In 2010 I spent some time at a simulated training company making a bog standard platformer with some educational content about mining safety. I’m not really sure what else to say about the game other than that it exists so I guess I should acknowledge it. Possibly the most interesting thing about this project is the level editor that I built. The level editor wasn’t particularly interesting.
Created for the Global Game Jam in 2010. The theme was “deception” and we took it far. The premise of the game is that the captain of a spaceship has been murdered and you are the murderer. A space detective arrives you must tell a convincing story about the hours leading up to the murder, whilst simultaneously trying to frame another crew member. The game plays out in chunks that are in reverse chronological order, starting several hours after the murder and leading up to just after the event itself. This backwards time mechanic means the player must make sure not to break causality or the detective will know you’re lying. YouDunnit is broken and confusing in a lot of ways, but it’s still one of my favourite game ideas ever. The time breaking idea has loads of potential if some gameplay mechanics and a narrative can be found to make it work.
TDA is supposed to be a little bit Desktop Tower Defence and a little bit of Geometry Wars. It’s not as good as either, but it’s not terrible either. In TDA, the player controls a small ship which must fly around constructing towers to defend their base from increasingly worrying waves of enemies. Some of these beasties will hunt the player, and some will go straight for the base. Players must fend off the enemies, and then gather fallen loot to be re-invested in new towers, weapons and upgrades.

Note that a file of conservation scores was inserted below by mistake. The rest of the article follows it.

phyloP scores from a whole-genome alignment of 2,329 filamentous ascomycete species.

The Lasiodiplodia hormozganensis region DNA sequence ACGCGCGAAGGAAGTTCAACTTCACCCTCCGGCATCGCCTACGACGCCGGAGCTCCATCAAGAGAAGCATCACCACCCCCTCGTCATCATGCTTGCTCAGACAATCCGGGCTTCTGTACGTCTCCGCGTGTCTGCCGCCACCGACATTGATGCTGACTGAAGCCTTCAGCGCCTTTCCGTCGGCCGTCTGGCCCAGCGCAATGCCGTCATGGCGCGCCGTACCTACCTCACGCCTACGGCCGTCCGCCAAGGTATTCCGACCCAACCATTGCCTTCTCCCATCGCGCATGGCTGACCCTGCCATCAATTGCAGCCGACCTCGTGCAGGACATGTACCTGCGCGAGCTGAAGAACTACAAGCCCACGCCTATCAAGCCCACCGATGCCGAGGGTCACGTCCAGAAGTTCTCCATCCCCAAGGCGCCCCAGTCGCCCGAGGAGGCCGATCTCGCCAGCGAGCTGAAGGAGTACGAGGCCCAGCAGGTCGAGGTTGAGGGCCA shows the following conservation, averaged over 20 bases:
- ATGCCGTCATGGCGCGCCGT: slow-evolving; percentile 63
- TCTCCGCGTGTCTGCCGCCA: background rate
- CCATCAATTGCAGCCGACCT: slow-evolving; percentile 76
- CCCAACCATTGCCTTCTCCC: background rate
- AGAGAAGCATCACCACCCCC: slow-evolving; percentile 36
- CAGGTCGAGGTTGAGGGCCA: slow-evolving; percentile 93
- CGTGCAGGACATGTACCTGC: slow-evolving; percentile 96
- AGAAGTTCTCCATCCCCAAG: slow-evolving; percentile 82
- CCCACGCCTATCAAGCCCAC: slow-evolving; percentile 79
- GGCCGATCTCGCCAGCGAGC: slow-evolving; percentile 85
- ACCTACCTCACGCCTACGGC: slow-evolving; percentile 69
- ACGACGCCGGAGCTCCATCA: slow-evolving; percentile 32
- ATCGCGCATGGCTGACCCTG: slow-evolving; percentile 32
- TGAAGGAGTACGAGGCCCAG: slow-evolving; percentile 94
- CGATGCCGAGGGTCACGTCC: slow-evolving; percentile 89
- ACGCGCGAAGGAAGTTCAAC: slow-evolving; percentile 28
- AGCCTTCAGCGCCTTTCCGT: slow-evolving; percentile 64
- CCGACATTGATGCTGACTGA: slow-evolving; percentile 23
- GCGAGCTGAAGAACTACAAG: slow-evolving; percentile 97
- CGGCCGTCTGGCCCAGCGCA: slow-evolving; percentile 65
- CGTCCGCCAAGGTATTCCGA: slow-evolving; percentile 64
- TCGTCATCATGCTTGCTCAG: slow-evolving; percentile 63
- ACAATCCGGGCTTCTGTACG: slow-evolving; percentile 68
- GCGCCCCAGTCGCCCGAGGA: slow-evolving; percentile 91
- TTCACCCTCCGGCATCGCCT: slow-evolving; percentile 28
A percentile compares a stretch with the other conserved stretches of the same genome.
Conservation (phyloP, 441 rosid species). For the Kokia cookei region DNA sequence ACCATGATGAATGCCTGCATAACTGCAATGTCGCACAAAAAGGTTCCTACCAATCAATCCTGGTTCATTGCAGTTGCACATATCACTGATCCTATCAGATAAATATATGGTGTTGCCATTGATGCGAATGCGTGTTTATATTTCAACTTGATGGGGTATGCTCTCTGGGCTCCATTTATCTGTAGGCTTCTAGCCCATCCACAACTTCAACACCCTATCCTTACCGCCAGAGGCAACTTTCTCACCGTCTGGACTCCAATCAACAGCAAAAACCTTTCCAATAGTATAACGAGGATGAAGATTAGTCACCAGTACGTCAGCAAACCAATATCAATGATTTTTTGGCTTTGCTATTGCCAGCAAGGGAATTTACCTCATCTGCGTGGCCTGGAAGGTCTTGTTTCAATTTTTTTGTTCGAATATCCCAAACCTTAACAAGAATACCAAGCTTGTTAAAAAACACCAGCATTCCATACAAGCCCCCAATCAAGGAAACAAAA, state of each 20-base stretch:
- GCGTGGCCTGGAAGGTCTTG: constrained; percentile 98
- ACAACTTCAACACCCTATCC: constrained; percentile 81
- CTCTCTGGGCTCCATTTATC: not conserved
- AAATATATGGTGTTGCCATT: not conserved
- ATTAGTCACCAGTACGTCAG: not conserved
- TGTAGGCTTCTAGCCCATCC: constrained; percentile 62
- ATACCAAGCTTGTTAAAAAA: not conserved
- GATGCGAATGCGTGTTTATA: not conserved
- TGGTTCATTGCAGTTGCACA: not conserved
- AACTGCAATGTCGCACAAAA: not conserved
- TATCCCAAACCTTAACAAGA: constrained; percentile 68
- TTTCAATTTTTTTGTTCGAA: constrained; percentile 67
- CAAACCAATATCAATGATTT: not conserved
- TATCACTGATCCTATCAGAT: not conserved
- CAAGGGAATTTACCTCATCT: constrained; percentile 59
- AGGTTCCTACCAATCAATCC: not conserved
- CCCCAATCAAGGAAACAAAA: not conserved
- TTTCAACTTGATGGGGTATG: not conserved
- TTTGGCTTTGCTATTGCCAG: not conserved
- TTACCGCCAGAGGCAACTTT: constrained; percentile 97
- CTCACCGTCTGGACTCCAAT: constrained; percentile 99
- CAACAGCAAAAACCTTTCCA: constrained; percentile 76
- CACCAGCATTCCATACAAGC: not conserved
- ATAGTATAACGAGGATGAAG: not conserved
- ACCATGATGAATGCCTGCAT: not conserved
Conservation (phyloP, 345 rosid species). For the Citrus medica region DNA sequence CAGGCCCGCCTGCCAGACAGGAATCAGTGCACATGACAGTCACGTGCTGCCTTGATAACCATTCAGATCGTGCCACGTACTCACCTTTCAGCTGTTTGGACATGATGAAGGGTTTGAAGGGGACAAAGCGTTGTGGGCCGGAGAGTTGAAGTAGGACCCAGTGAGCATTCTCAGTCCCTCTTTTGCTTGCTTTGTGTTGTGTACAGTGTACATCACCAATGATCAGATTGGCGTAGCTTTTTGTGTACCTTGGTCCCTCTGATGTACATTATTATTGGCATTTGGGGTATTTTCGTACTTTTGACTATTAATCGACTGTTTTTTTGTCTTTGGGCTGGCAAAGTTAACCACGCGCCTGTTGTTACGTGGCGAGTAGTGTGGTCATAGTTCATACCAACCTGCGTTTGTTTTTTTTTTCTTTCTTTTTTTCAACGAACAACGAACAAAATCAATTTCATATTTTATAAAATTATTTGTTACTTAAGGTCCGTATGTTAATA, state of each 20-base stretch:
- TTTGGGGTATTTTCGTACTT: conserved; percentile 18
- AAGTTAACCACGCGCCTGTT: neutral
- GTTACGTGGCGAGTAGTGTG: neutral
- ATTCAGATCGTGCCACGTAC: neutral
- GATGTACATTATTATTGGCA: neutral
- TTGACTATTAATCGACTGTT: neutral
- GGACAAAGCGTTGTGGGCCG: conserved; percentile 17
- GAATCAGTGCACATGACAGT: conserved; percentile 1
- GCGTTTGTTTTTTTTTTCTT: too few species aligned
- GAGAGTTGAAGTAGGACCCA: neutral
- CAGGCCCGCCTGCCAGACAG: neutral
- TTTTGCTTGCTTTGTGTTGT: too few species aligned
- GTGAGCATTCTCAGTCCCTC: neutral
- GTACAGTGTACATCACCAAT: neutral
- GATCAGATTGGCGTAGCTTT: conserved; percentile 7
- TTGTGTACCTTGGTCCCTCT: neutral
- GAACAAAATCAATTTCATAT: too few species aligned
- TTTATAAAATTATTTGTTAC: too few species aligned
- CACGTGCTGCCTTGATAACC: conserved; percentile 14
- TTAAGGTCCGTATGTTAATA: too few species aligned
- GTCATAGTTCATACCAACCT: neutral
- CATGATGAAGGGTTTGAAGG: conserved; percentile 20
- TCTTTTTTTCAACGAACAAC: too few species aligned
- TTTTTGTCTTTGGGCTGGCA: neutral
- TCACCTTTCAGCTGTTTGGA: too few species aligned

A multiplayer arena combat game with some RPG elements tossed in for good measure. And of course, no RPG experience is complete without grinding for experience and gold by slaughtering hapless NPCs. The grand design featured skill trees, spells and items that could all be bought and unlocked as the rounds progressed. But in typical fashion, I never made it past implementing a basic levelling system before AI and networking crept in and I lost interest. There’s a decent stamina/blocking/dodging combat system in there though. In fact, some say this game was the inspiration behind Dark Souls, a popular game that released by From Software later the same year (coincidence? You decide!). They solved the AI and networking problems by simply choosing to implement those features poorly and at the last minute as far I can tell.
A rather clever re-imagining of the classic guessing game Mastermind. But than guessing a sequence of coloured pegs, players must guess the terms of a mathematical equation. In addition to positional hints as in Mastermind, players use their mathematical understanding of the equation to deduce which numbers and symbols must go where. I’ve played through Mathstermind several times and I still think it is one of the most engaging educational games I’ve played. Mathstermind also has a bit of an interesting back-story. The game orginally stemmed from a prototype I made which won a prize in one of the old Game.Dev competitions. The crude prototype caught the eye of Mindset Learn, who then contracted Danny Day and myself to make a complete maths game for a research project. Interestingly, in order to pay me for work on Mathstermind, Danny founded QCF Design – a studio I would re-join years later to work on Desktop Dungeons. The research project by the way, was a great success, Mathstermind was shown to make a noticeable difference in the maths literacy of school students.